June 30, 2020

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Major League Baseball and the Major League Baseball Players Association (MLBPA) reached an agreement this week to resume the play of baseball, which was suspended before the 2020 season started due to the outbreak of Covid-19.  Regardless of whether or not they would have come to an agreement, players who were scheduled to become free agents this offseason would have still done so, even if no games were played.  

One of the most interesting players who is expected to become a free agent is Mookie Betts, an outfielder currently under contract for the Los Angeles Dodgers.  Betts, a former MVP and World Series Champion with the Boston Red Sox, is expected to receive multi-year contract offers from several different teams.  However, the states in which those teams play their home games can have an interesting effect on how much Betts will need to pay annually in income taxes.  Let’s take a look at what kind of tax implications Betts would be looking at if he received identical ten-year offers at $30 million a year from teams in California, Massachusetts, New York, and Texas.

1. Starting with California, the most logical suitor for Betts would be the team that just traded for him last off-season, the Dodgers. According to the 2019 tax rates compiled by the Federation of Tax Administrators, California is in the top ten highest income tax states coming in at a tax rate around 13.3%. This means that Betts can expect a large percentage of his paycheck to go towards state taxes.

2. Betts’s former team, the Red Sox, would offer some tax relief in comparison if he were to return to playing his home games in Massachusetts. There is a flat tax rate of 5.13% on most types of income. Seven states also participate in having a flat income tax, and of those seven, Massachusetts has the highest state income tax rate, as well as the highest maximum marginal tax bracket in the United States. Although this income tax is not as high as California’s state tax, Betts should expect his paycheck to be significantly impacted by the deducted state tax. The amount of money Betts receives each paycheck will also be affected by how much he withholds.  In order to receive the most when filing his taxes, Betts would need to withhold the maximum to avoid owing the state any money.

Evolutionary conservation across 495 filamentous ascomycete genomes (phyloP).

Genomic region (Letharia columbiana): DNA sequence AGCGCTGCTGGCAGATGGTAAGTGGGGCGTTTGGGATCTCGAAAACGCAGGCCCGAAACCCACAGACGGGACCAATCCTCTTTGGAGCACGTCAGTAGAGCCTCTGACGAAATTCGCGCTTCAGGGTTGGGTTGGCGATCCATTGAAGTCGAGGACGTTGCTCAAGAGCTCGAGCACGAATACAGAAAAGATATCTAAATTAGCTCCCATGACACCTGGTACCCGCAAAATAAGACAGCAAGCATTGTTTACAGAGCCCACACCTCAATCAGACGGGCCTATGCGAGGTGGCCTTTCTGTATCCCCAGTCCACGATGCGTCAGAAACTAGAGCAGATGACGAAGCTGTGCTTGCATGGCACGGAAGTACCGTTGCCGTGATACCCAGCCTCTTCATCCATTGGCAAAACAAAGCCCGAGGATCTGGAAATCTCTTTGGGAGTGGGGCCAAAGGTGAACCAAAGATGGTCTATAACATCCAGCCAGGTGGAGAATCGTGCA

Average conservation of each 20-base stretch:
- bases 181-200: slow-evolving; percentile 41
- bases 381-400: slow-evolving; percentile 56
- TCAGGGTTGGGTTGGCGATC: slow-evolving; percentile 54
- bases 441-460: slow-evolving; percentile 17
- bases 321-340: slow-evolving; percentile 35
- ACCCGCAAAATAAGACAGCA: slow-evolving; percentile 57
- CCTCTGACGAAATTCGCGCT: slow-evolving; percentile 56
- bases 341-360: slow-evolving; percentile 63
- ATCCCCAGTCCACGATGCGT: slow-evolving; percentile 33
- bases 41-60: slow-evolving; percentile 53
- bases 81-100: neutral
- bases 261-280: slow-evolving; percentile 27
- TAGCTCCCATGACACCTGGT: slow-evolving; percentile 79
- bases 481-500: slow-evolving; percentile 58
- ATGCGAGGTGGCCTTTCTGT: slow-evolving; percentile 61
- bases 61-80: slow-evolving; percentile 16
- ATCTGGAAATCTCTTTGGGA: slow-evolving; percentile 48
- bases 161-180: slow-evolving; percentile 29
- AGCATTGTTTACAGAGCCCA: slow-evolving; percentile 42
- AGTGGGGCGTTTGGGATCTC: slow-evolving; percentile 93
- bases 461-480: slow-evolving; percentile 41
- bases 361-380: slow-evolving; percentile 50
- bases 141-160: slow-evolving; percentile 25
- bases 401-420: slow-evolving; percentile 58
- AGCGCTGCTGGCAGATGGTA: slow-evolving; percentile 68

3. Some of the largest contracts in baseball history have been issued by the Red Sox’ biggest rival, the New York Yankees, so it stands to reason that they would be interested in procuring his services for their roster for the next decade. New York’s maximum marginal income tax rate is one of the highest tax rates in the United States, ranging from 4-8.82%. Like California, Betts can expect a big chunk of his income will be heavily taxed by the state.

4. In sharp contrast, there are certain states where players can sign where there is no income tax at all.  One of these states is Texas, which has two teams that may be interested in signing Betts: the Texas Rangers and the Houston Astros.  Texas relies heavily on income from sales and excise taxes and in some areas of Texas, state tax can be as high as 8.25%.Although Texas residents don’t have to worry about state income tax, they do still have to ensure that they are withholding enough income in order to avoid owing the IRS at the end of every tax year. Should Betts fail to pay taxes on any earned income he receives through baseball, he would owe a tax liability and receive a penalty for failing to make estimated tax payments during the year. Failure to pay off any owed tax debt would eventually result in the IRS taking collection actions against Betts by garnishing his paychecks, levying his bank account, or even possibly taking any assets he may own to relieve the unpaid tax debt.

The best players will receive offers from several different teams, and will therefore have the option to seek long term contracts to remain in one city for the rest of their careers.  This is a major decision for these players and their young families, and talking heads in the sports media will argue and speculate over where they will ultimately sign a deal to play.  There are many factors for them to consider, including climate, proximity to their hometowns, the quality of local schools for their children, and often most importantly, the amount of money or years offered by the team.  But one underrated factor that players are surely considering is the income tax implications for living in the states they choose.

If you need tax help, contact us for a free consultation.